Ancient History Plans – A Storyteller’s Dream

My major lessons for this school year for Junior High Ancient History.  These are lessons that are hopefully so good that you could sell a ticket for them!  The theory behind planning a major lesson each month is that you are always building to something, just like an episodic television series.  The end product is more engagement and enthusiasm for the material and what lies ahead.  All great things in theory, now I’ve just got to pull it off!

Drop a comment if you have any questions on the material or would like ideas on how to make them special.FullSizeRender.jpg

From Definitive to Confident in the Classroom

Finger point

Last year I went to DisneyWorld.  I could not believe the long lines for rides.  While some of the lines were definitely not worth the wait (Haunted Mansion I’m looking at you), other rides (Splash Mountain) were definitely worth the wait.  This wild ride of teaching has been more than worth the wait and has exceeded my lofty expectations.

When I first started teaching, I felt like I wanted to make everything definitive.  I think this was a mind hack on my part to convince myself I was doing the right thing.

For instance, I would make these definitive statements like, “Group work is the only way to go.”  “Technology in the classroom is vital.”  “He must do these 100 sentences to learn his lesson.”  It is quite comical looking back on it.  It is also quite sad, because what did I know at that young age?  I was trying to fit every one of my students, every one of my lessons, and, yes, every one of my decisions in this nice, little black and white box.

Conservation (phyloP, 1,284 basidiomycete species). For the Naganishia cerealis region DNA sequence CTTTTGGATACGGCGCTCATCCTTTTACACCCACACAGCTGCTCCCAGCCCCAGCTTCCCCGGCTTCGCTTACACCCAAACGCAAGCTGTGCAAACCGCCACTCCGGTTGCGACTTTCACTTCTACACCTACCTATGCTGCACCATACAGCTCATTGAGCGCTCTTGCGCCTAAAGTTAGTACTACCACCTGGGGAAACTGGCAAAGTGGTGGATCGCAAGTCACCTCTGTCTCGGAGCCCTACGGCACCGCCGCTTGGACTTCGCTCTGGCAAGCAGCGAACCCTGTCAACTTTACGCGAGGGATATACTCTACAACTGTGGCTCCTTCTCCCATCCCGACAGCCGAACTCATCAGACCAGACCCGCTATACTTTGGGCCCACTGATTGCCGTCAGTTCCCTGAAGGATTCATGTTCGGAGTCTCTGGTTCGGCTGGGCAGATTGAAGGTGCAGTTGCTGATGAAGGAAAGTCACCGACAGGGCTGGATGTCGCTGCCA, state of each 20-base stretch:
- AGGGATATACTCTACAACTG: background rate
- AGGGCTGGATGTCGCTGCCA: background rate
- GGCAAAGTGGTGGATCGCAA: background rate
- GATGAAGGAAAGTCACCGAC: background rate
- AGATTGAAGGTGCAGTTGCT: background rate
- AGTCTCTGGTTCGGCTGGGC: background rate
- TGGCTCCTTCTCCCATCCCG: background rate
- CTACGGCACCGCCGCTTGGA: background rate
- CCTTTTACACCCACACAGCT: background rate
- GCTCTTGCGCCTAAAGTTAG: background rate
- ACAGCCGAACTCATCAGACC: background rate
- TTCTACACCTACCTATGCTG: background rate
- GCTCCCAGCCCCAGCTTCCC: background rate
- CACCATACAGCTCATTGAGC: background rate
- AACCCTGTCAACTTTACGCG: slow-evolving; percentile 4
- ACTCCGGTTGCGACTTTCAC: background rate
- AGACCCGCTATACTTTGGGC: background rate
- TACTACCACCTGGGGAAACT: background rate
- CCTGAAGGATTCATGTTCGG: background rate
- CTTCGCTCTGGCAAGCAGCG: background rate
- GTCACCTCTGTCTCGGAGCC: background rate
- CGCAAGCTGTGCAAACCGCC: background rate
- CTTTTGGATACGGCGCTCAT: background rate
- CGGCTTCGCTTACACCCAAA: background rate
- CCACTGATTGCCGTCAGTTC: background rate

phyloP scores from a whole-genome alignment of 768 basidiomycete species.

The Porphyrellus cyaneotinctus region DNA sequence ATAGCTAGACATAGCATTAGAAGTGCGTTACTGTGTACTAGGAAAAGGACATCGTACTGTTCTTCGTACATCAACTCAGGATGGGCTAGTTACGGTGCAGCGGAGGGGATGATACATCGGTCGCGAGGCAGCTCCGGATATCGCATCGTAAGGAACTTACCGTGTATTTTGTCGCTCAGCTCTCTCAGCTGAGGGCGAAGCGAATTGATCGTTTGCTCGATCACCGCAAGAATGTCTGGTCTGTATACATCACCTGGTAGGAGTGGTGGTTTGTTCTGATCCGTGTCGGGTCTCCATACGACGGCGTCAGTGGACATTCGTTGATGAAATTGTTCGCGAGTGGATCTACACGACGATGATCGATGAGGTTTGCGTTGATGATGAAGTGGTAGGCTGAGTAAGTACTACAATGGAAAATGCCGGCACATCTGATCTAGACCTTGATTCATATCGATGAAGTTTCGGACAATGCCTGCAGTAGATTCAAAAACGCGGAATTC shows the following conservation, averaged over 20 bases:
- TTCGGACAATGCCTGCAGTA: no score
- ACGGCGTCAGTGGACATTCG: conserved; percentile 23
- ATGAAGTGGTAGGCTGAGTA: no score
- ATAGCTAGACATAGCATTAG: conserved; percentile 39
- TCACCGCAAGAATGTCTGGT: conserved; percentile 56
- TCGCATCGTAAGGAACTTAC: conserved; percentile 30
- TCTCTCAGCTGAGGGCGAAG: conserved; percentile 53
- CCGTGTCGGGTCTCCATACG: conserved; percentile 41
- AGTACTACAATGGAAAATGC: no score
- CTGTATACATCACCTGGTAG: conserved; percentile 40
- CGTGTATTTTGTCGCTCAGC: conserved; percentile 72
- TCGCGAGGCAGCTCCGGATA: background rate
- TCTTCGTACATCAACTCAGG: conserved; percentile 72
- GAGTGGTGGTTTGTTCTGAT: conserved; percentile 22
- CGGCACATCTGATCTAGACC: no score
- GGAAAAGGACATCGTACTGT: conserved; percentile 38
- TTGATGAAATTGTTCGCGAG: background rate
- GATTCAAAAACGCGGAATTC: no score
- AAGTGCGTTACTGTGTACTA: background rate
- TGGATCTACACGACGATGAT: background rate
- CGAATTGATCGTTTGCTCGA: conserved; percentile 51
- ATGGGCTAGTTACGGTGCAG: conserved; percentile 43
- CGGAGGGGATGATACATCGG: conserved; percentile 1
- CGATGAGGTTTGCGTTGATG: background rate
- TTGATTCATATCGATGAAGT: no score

We all know life doesn’t work that way, and a student and their background is so much more complex.

Now if this was just a me problem, that would be one thing.  Unfortunately, I see this same mistake being repeated over and over again in education today.  Social media is not helping out.  In the rush to put out a great sound bite in a tweet, facebook post, or blog entry we often box our opinions into a corner as the only definitive approach to education.

We see this often with the latest and greatest “flavor of the day” in the education world.  Definitive statements begin to flow.  “Maker spaces are the only way for students to feel empowered.”  “There is no better way to learn than in a PLC!”  “Identifying a fixed mindset is a game changer.”  

I’m pretty sure I can see the collective eye roll of all of my readers.

In our race to a definitive statement, we minimize the actual importance of the given topic we are reflecting on.  

Ultimately, I came to the realization that my confidence was the thing that needed the most boosting without the use of a definitive statement.

Thankfully, I can now definitely say, there is always room to grow.  That is the funny thing about growth.  For when we grow, so does our confidence.